December 8, 2019

How to use a founders agreement at your startup

Updated: 8 December 2019

Your founders agreement describes how you and other founders will work together to launch and grow your startup.

So what's the benefit of a founder's agreement ?

For one, you can set clear expectations and minimise disputes. We'll go through some other's too. 

Why should I choose a founders agreement over an employment agreement ?

Firstly, unlike an employment agreement, all co-founder’s at your startup sign your founders agreement.

Also, you and your co-founders are bound by the same terms.

Your startup may use a founder’s agreement instead of drafting individual employment agreements.

Why ? because it cuts out the cost of multiple employment agreements.

Your co-founder's roles will change as you test and and tweak your offerings for your customers.

So, what information should I include about roles ?

You will need a general idea of each founder’s functions.

Further, you will need flexibility so that your founder's agreement can allow for changes to founder roles based on business needs.

So how should your founder's agreement be structured ?

General duties and responsibilities are outlined in the body of your agreement while your role descriptions are usually at the end.

Keep in mind that you will also need to customise your founders agreement for your startup.

Tip - an experienced lawyer for startups can help you. 

In addition, we have some inspiration for helpful clauses in your founder's agreement. 

1. Duties and responsibilities

Your startup's duties and responsibilities may involve: 

  • to carry out duties with reasonable care and skill; and 
  • to comply with laws; and 
  • to comply with management's direction. 

2. Decision making

So what's a significant decision ? 

You can agree on what's significant in your founders agreement.​

Perhaps seeking funding of $1,000,000 or making decisions about logo colours might be significant for you.

Decision making clauses will outline who will make your startup’s significant decisions and the consultation steps.

3. Resource contributions

Personal savings, business loans or investor capital are all potential sources for resource contributions.

Funding will be a major decision for your startup and because of that, it’s wise to include this clause.

You may wish to provide that each co-founder is repaid their contribution with interest where one co-founder has made a more substantial contribution than other co-founders.

Also, you may decide to repay any loans for your startup before any other profit allocations are made.

4. Conflict of interest

A conflict of interest may exist where a co-founder's and your startup’s aims are incompatible.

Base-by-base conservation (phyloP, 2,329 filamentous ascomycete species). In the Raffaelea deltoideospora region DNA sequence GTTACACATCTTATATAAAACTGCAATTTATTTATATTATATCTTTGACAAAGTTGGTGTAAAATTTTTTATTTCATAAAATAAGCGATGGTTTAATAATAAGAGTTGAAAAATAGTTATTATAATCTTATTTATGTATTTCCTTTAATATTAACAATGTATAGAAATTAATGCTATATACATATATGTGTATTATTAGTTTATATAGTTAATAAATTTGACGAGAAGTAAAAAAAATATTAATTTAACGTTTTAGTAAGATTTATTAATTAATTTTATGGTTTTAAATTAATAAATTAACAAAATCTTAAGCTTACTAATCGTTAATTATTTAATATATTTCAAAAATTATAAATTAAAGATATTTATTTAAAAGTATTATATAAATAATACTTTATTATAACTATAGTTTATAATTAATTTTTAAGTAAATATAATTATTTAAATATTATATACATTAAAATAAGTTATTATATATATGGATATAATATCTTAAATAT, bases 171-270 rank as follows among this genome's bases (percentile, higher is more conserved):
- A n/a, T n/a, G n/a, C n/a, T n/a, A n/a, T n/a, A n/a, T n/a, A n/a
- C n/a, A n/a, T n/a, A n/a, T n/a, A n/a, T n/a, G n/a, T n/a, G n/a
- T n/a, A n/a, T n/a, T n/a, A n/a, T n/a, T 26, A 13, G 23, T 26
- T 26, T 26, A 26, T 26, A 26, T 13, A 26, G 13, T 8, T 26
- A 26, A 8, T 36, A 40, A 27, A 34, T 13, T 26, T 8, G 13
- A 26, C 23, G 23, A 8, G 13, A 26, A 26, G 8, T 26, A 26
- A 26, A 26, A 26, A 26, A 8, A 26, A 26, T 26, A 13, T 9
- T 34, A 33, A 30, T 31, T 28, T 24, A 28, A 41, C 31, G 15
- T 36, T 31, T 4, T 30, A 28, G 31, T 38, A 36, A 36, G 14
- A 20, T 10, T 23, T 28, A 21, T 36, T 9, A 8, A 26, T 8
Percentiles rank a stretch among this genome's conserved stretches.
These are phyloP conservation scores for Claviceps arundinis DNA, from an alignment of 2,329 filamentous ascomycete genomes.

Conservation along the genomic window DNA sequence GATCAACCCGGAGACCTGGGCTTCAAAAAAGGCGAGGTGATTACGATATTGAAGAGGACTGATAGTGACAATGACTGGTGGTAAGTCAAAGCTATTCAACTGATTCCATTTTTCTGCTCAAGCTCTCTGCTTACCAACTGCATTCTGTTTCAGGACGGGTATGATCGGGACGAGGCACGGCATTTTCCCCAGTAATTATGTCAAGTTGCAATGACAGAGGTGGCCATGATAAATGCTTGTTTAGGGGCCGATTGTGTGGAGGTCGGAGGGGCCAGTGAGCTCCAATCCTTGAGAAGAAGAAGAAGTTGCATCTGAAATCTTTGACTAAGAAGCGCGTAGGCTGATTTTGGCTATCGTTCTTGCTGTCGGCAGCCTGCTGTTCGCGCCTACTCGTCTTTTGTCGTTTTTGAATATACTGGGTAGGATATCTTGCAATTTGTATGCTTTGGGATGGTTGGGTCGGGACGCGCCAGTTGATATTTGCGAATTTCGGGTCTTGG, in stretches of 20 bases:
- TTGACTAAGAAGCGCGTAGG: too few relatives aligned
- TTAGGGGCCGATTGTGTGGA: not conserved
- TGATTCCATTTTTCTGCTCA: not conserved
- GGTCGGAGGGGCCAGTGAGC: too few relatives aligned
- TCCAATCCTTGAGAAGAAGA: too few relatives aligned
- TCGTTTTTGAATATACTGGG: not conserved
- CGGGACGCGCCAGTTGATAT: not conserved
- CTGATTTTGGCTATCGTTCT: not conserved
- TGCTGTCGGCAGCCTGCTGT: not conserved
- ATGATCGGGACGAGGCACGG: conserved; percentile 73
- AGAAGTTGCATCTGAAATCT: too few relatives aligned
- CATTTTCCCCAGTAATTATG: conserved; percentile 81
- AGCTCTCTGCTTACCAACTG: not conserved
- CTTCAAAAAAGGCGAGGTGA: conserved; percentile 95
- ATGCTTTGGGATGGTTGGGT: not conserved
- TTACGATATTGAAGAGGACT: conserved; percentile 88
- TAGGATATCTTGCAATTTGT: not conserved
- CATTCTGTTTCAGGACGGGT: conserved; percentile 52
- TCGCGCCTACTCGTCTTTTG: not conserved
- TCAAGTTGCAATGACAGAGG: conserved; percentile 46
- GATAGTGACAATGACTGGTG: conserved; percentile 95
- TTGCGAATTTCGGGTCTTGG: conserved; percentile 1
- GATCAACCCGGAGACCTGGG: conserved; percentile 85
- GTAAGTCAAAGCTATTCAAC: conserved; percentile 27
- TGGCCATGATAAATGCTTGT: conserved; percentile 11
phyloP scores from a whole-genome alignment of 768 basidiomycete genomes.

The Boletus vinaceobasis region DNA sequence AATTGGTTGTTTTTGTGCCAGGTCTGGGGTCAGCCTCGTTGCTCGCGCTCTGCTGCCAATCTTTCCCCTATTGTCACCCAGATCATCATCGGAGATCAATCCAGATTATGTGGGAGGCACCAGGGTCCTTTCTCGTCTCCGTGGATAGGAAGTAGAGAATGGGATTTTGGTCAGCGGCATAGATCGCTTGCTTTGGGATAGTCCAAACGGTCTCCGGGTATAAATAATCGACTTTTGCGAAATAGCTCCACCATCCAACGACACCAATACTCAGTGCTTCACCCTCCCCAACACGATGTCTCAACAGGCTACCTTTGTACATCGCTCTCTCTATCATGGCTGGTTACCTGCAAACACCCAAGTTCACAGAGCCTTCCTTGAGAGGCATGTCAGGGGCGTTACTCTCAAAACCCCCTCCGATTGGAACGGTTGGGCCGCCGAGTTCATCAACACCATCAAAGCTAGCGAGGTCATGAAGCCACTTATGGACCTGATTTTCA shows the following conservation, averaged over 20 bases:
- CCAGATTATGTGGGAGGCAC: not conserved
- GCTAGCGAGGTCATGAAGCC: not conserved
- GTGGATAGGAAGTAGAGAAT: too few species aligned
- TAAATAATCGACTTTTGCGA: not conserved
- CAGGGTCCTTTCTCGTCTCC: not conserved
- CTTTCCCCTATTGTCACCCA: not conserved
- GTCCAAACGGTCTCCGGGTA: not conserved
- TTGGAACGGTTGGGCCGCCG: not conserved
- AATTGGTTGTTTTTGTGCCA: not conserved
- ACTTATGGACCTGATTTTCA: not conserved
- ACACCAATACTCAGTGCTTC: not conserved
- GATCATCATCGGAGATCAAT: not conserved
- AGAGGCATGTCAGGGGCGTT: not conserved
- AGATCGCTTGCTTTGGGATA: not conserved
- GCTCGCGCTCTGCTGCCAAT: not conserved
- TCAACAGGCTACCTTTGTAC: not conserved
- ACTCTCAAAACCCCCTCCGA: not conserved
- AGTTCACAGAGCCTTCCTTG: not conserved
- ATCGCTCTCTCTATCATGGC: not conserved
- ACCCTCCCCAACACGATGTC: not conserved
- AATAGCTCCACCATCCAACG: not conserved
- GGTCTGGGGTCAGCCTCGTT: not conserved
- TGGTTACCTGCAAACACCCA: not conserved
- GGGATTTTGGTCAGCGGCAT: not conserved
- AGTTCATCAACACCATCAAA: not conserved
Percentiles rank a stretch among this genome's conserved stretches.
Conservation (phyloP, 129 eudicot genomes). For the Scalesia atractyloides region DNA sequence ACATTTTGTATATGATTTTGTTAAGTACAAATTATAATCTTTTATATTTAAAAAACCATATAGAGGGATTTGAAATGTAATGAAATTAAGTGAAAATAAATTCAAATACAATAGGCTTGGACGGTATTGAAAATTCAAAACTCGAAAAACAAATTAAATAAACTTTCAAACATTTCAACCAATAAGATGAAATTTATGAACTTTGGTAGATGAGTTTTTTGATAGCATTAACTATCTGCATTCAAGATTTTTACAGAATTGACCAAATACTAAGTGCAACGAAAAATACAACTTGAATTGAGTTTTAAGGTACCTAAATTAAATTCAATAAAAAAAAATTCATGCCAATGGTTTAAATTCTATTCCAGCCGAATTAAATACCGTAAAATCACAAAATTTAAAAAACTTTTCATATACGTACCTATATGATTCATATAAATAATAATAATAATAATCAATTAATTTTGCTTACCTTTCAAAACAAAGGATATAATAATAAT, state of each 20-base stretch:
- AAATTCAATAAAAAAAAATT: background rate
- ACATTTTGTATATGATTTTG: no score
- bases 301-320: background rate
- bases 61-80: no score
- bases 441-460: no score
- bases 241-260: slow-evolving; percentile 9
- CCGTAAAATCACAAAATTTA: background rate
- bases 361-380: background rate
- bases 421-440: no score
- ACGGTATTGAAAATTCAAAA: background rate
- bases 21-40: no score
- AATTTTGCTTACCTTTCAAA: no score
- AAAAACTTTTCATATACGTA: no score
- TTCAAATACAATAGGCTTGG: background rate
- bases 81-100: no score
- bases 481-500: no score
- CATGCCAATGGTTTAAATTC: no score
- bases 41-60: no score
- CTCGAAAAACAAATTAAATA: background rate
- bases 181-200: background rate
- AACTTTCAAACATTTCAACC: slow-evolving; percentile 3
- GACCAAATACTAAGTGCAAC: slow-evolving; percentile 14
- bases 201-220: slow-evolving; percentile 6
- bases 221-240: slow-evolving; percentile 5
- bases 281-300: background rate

You may agree that another income source or project is perfectly acceptable.

In this case, you should have a clause that deals with conflicts of interest, before any arise.

Your conflict of interest clause can be drafted to require each founder to disclose any potential or existing conflict of interest. 

5. Restraints

You can include a restraint clause to prevent each of your co-founders from working with or for a competitor either before or after their term.

Employment restraints will typically be anywhere from 3 months to two years.

Also, restraints should only protect the legitimate interests of your startup. 

6. Confidentiality

Confidentiality clauses will stop co-founder’s from disclosing confidential information about your startup during and after their term. 

7. Intellectual property

Intellectual property normally states that intellectual property are the property of your startup.

Logo’s, trademarks, designs, business plans and source code are all intellectual property.

An intellectual property clause protects your startup should any co-founder leave and wish to make a claim. 

8. Mediation

Mediation clauses help you to minimise the escalation of disputes to legal proceedings.

Parties usually share mediation costs equally and there is an agreed procedure for choosing a mediator.

9. Variation

Variation clauses allow flexibility to change the terms of the agreement including the position descriptions.

10. Termination

Termination clauses practically set out what happens when the agreement ends.

For example, for each co-founder to hand back property and confidential information. 


It's important to have a clear idea of what matters most to you and your co-founders and include this in your founder's agreement.

Tailored employment agreements can take the place of the founders agreement as your startup grows and you have more cash flow.

Got questions or comments? leave them below.

I wish you every success in your ventures!


About the author 

Vivian Michael

As founder and lawyer at Michael Law Group, Vivian advises Australia's top entrepreneurs on business and employment matters. Clients benefit from Vivian's commercially focussed and pragmatic legal advice, business experience, and commitment to deliver the best quality business legal services to her clients.

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